“That’s also a bit of a time trial, it’s shorter but you learn how to do it by yourself,” she explains. “When I started riding my bike I was quite strong, my club team trained for the time trial every week and I found out I was pretty good at it, so I started to specialise. 

Ellen van Dijk celebrates victory at the 2014 Tour of Flanders (Getty Images)
(Image credit: Getty Images)

“The thing I like the most about it is that it’s pure, almost always the strongest wins. Material and other things play a role but those are things you can control. There are no uncertainties, you know the course, you know what’s coming, and mentally it’s a super big challenge of course because when you start you know you’re going to totally die. It’s a special discipline.

“You cannot focus only on training hard and having a good FTP, you have to know more about the material, about aerodynamics, how to sit on your bike how to manage the air resistance. I studied human movement sciences and I’m super interested in how it’s possible to improve performances in sport, that’s also part of it.

“Maybe we have to think a lot and analyse a lot, but that’s weird because in the middle of a race the less you think about it the better. Maybe time triallists are just freaks!”

Putting the pain on   

Van Dijk’s abilities against the clock have brought her 29 individual time trial victories over a 15-year career, not only winning the 2013 world title, but becoming the only woman to win the European TT title since its 2016 inception. She also has numerous team time trial victories to her credit, including four world titles with three different squads.

Some of those time trial success have contributed to a number of stage race general classification wins too, and her ability to ride opponents off her wheel has brought other notable victories, especially in the Classics.

The 2014 Tour of Flanders is perhaps the most notable, though there are two successive Dwars Door Vlaanderen wins, Omloop het van Hageland and Le Samyn too. However, such are her skills we often see Van Dijk where she was when she crashed last September, on the front working for her team-mates, ripping the legs off her rivals.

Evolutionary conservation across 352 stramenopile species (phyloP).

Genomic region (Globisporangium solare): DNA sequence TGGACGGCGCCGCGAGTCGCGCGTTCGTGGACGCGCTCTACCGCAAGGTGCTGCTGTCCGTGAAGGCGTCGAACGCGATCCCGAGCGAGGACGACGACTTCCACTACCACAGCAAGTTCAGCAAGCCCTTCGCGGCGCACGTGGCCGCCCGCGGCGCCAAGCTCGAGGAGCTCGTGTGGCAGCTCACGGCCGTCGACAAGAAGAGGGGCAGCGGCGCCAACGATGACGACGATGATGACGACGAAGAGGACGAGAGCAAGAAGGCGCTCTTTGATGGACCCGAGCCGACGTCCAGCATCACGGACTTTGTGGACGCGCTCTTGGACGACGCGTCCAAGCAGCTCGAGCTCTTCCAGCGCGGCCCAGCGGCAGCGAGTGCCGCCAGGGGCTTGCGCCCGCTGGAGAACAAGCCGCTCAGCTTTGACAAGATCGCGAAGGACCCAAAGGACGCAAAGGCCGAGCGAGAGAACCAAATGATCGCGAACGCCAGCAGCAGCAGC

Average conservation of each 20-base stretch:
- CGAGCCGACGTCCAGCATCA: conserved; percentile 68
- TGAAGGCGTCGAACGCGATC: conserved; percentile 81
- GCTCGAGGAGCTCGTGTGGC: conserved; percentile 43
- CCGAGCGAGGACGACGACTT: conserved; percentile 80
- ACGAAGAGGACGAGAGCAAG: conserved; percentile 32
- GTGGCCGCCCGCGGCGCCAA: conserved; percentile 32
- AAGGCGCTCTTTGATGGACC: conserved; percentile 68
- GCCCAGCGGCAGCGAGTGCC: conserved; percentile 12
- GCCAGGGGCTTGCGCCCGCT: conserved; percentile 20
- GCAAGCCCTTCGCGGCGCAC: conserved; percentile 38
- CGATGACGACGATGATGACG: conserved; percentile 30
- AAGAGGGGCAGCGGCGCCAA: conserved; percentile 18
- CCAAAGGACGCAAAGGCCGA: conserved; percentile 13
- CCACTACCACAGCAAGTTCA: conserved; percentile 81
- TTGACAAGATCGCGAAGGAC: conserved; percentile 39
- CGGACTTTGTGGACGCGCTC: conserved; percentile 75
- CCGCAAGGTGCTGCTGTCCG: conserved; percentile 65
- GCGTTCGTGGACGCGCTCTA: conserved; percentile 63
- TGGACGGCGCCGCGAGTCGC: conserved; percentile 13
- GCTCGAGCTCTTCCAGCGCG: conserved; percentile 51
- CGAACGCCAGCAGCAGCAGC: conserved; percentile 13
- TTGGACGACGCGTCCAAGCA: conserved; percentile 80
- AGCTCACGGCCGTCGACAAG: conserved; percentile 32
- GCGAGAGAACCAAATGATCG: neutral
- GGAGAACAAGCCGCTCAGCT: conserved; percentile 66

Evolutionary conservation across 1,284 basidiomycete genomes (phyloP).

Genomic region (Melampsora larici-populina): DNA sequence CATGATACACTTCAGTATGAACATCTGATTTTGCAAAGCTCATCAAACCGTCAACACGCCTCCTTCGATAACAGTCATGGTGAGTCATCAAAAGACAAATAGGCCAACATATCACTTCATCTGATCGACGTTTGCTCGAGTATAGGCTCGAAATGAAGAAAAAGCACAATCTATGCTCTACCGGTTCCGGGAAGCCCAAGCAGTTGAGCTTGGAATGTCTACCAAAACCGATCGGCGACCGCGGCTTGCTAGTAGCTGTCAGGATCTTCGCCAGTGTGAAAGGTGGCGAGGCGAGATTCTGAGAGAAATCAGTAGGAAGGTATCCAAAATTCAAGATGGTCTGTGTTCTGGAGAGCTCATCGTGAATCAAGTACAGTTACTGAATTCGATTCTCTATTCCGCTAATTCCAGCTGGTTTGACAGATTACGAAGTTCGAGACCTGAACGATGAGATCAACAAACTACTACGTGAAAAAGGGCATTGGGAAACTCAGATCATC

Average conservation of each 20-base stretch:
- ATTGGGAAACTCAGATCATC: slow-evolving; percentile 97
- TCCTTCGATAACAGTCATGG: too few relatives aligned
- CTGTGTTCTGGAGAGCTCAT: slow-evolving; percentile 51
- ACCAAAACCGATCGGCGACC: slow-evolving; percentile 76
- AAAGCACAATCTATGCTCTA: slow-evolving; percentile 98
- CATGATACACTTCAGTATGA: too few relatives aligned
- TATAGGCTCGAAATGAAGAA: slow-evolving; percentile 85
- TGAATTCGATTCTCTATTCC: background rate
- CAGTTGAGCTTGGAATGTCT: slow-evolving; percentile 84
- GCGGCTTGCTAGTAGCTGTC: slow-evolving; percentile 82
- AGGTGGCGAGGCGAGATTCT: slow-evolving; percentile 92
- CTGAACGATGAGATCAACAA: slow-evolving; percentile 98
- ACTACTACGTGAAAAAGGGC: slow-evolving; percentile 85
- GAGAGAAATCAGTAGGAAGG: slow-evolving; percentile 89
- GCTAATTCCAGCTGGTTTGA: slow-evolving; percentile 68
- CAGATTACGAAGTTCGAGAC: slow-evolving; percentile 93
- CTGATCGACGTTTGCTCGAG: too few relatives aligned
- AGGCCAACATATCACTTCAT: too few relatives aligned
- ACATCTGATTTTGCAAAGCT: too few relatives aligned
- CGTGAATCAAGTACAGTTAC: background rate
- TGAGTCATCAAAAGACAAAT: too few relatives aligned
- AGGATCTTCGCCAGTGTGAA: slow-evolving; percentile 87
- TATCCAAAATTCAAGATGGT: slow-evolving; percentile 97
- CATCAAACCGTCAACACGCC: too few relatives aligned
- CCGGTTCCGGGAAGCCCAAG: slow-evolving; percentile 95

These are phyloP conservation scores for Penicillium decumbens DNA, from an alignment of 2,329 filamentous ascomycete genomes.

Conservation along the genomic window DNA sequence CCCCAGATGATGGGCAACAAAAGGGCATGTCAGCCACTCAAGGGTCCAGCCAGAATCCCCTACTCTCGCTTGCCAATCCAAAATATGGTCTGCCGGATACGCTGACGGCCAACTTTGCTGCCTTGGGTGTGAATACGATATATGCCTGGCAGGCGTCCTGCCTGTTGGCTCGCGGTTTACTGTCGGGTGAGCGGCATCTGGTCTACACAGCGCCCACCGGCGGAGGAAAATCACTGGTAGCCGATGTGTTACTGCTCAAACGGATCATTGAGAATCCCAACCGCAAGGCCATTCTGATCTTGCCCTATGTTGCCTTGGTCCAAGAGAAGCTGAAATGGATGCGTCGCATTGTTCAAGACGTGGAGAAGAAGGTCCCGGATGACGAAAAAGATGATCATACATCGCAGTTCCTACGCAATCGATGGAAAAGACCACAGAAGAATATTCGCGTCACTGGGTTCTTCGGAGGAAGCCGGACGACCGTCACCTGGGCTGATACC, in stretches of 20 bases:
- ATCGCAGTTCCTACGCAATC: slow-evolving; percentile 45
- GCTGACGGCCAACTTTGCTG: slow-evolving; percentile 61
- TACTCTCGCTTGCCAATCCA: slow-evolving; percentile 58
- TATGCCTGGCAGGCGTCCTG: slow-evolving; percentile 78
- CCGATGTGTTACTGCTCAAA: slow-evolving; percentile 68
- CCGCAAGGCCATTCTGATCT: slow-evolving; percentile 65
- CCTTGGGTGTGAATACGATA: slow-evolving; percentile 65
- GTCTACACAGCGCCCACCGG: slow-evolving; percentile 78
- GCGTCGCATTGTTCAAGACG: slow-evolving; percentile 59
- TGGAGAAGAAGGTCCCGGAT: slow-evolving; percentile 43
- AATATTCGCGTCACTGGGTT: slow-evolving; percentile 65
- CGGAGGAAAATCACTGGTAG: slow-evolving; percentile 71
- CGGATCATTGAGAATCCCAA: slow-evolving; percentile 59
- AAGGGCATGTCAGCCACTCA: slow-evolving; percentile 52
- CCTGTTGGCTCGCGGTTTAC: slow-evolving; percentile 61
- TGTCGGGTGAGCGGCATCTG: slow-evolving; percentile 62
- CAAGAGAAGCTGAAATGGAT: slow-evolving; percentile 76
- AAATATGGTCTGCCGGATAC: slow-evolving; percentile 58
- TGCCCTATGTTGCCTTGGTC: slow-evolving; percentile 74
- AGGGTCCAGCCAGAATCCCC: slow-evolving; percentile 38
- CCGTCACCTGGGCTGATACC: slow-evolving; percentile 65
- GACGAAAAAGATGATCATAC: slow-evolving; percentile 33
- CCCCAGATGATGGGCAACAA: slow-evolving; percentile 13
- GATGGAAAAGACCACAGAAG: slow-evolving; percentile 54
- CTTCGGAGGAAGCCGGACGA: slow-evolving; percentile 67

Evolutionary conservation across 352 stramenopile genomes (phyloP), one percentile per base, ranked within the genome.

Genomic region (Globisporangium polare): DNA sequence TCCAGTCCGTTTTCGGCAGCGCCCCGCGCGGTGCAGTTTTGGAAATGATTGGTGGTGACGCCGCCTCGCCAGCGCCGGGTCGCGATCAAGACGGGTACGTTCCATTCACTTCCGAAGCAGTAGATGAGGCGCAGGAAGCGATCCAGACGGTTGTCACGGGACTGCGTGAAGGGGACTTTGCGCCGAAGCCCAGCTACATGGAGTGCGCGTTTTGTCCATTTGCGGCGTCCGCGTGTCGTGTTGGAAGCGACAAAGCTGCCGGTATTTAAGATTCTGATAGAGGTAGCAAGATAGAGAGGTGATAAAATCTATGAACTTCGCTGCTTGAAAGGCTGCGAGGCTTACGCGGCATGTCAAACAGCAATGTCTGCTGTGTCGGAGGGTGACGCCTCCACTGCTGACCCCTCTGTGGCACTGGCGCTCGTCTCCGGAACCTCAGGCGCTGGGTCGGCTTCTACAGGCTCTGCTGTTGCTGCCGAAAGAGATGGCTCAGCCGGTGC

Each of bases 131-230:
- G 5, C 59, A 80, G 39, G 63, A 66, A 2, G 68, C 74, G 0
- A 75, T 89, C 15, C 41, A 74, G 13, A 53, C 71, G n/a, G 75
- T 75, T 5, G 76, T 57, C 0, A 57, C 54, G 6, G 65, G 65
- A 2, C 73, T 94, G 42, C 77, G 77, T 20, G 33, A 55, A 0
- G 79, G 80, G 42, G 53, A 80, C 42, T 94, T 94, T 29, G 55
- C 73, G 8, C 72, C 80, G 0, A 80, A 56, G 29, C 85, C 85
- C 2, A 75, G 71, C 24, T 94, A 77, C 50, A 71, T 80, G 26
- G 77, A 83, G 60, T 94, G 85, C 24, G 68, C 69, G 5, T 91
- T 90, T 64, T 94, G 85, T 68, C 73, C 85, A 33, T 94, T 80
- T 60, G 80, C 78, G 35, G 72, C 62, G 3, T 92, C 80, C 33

“Yeah, I love it,” she laughs when asked about the role. “Cycling is also about putting pain on others, right? Of course you want to win but if you cannot then it’s still great to put pain in other people’s legs and make them curse you. I like that of course.”

Of the many times she has set up victory for her colleagues, perhaps the most conflicting was the 2017 Tour of Flanders, won by her then Sunweb team-mate, Coryn Rivera. Along with the American, Van Dijk had started the day as the team’s protected rider, but was unable to stay with a small group of leaders, her role then switching to one of super-domestique.

“I had my chance but I couldn’t get away,” she observes ruefully. “I wasn’t good enough that day and the only chance to win was to bring Coryn to the front, and I still had good enough legs to do that. 

“Of course she still had to do the sprint, so it wasn’t easy, but it’s just a great feeling when you really feel that you had a big part in the victory.”

Without the Dutchwoman’s efforts there is no way Rivera would have won that day, but how does a domestique deluxe feel when a team-mate is the one whisked away for interviews, podiums and plaudits?